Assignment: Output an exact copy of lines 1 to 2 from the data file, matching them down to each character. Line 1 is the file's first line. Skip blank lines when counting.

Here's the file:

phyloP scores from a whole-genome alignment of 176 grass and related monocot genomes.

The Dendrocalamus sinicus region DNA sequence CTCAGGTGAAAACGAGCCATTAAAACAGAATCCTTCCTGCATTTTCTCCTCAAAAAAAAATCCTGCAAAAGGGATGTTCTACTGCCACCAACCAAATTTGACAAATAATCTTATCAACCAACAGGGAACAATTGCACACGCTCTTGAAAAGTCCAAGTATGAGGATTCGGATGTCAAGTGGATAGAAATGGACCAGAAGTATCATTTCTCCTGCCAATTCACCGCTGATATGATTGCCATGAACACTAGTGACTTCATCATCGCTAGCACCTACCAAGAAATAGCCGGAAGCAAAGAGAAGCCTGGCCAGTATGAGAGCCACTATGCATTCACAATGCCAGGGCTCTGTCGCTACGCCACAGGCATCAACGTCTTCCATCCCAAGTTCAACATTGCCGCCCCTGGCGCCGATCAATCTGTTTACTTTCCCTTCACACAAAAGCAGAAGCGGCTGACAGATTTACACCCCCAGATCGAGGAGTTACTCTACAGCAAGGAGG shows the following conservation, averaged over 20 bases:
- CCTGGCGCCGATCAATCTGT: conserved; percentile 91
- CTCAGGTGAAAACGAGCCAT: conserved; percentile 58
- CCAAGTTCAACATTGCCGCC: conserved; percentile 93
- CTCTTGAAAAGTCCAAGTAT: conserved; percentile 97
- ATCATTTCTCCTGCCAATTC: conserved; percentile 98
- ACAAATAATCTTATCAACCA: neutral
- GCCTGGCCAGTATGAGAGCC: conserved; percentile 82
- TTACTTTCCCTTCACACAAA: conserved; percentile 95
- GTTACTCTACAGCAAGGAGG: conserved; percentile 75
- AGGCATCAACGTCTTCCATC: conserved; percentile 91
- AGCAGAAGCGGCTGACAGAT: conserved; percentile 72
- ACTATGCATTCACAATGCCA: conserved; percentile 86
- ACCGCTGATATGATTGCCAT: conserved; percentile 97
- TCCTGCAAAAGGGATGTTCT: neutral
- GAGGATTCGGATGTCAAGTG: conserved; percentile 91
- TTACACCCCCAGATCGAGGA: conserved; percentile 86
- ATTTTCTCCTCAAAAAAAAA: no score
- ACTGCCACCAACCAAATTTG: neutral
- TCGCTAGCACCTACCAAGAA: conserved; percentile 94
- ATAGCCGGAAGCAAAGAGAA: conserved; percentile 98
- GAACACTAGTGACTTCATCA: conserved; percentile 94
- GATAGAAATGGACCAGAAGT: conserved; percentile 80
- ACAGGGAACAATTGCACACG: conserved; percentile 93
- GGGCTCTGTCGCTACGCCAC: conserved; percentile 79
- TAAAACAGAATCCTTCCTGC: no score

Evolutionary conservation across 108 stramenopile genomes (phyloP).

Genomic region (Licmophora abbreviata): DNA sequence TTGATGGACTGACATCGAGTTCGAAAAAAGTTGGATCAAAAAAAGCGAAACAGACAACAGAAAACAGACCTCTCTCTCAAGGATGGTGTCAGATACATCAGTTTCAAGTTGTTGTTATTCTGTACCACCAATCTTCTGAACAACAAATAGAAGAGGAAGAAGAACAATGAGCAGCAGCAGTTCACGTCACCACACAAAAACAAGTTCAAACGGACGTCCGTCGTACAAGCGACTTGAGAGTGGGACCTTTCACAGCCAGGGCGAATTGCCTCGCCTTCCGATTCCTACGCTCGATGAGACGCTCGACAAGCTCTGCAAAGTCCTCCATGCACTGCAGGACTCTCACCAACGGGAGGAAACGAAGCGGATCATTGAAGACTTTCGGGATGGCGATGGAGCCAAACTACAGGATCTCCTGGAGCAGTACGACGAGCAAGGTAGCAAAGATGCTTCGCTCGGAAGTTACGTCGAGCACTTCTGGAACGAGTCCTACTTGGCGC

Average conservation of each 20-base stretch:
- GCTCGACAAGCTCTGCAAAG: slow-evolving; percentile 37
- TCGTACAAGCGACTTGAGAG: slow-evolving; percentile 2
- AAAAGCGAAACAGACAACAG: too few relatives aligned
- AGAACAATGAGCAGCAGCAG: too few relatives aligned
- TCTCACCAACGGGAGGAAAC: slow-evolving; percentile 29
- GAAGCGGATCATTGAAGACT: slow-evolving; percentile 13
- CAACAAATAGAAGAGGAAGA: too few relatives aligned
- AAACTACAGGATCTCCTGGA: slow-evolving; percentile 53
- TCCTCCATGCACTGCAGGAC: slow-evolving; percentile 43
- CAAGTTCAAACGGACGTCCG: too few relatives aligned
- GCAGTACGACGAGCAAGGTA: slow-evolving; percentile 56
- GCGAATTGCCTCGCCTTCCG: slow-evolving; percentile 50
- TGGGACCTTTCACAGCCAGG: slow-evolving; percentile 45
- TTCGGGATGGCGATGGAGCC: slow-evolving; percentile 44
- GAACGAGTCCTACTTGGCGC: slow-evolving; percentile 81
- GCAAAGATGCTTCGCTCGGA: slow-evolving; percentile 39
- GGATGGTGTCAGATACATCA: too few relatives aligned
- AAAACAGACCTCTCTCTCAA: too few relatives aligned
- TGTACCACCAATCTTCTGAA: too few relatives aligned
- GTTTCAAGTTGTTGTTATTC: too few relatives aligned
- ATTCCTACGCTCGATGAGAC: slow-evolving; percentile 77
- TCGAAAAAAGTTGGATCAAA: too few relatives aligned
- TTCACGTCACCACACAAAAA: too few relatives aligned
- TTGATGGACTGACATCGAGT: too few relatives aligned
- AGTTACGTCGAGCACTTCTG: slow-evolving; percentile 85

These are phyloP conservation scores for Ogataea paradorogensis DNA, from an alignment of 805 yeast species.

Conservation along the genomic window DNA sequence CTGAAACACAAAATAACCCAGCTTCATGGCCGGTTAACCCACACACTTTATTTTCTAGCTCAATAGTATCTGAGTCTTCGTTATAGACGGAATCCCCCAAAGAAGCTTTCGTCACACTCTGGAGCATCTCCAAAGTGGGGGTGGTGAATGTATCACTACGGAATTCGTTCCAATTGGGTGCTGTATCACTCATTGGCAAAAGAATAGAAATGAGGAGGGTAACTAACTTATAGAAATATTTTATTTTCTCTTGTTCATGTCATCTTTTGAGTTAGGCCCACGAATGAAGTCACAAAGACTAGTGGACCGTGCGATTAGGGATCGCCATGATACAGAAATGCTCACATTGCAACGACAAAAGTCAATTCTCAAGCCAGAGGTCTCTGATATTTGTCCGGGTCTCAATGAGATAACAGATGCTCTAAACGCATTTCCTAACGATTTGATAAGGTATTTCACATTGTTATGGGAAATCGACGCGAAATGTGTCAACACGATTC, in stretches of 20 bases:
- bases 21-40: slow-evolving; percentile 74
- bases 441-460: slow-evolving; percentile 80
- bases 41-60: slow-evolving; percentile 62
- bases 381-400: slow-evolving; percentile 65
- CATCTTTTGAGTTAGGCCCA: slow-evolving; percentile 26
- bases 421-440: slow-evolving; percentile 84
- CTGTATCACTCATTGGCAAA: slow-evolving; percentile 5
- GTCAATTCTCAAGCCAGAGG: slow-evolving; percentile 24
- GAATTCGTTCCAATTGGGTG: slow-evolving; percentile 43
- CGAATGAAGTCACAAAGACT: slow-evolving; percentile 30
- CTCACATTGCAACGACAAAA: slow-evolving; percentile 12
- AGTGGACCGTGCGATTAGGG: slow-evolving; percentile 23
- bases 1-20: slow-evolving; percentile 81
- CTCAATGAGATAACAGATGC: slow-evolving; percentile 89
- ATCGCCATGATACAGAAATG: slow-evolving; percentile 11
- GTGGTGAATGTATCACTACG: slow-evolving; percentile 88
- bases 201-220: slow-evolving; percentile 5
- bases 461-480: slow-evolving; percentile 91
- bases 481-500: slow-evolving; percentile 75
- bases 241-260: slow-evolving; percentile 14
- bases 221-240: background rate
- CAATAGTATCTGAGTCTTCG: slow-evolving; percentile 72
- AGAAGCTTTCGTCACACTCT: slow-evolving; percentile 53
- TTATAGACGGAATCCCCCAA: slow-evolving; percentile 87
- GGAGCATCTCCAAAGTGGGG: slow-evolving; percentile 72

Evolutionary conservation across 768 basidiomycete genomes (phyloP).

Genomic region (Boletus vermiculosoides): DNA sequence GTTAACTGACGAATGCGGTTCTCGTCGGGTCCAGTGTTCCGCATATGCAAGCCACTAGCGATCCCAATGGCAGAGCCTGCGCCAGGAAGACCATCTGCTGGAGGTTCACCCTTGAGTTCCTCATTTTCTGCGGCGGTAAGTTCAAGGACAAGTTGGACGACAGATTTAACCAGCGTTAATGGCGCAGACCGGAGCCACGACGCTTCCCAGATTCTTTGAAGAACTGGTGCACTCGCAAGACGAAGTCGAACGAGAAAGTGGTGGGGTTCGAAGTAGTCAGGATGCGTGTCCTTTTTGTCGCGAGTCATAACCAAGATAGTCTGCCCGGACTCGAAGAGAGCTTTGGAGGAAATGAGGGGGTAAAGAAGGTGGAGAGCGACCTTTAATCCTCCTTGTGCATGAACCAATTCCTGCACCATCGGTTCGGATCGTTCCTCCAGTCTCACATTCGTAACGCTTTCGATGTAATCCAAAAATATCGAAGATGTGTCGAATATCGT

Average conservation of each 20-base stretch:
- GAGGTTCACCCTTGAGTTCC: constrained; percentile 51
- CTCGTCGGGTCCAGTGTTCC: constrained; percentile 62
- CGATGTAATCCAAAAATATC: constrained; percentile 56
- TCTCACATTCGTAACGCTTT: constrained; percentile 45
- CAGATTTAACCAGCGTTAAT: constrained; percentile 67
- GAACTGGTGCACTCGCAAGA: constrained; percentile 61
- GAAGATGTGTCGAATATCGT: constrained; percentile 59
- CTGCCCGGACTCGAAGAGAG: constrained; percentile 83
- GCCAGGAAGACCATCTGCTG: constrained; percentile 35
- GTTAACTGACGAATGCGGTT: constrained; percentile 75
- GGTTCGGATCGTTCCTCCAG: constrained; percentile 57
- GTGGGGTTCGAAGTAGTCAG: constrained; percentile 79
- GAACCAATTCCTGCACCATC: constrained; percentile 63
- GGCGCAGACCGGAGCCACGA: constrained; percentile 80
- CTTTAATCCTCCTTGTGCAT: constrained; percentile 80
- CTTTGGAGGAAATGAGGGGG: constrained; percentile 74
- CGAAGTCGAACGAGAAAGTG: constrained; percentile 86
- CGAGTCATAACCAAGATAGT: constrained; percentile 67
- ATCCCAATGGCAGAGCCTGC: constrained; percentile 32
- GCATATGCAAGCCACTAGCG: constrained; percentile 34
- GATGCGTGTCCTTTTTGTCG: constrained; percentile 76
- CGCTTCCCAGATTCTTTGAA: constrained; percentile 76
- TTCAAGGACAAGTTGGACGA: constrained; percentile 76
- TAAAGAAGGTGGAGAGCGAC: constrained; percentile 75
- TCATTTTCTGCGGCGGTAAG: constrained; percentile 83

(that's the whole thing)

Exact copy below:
phyloP scores from a whole-genome alignment of 176 grass and related monocot genomes.

The Dendrocalamus sinicus region DNA sequence CTCAGGTGAAAACGAGCCATTAAAACAGAATCCTTCCTGCATTTTCTCCTCAAAAAAAAATCCTGCAAAAGGGATGTTCTACTGCCACCAACCAAATTTGACAAATAATCTTATCAACCAACAGGGAACAATTGCACACGCTCTTGAAAAGTCCAAGTATGAGGATTCGGATGTCAAGTGGATAGAAATGGACCAGAAGTATCATTTCTCCTGCCAATTCACCGCTGATATGATTGCCATGAACACTAGTGACTTCATCATCGCTAGCACCTACCAAGAAATAGCCGGAAGCAAAGAGAAGCCTGGCCAGTATGAGAGCCACTATGCATTCACAATGCCAGGGCTCTGTCGCTACGCCACAGGCATCAACGTCTTCCATCCCAAGTTCAACATTGCCGCCCCTGGCGCCGATCAATCTGTTTACTTTCCCTTCACACAAAAGCAGAAGCGGCTGACAGATTTACACCCCCAGATCGAGGAGTTACTCTACAGCAAGGAGG shows the following conservation, averaged over 20 bases: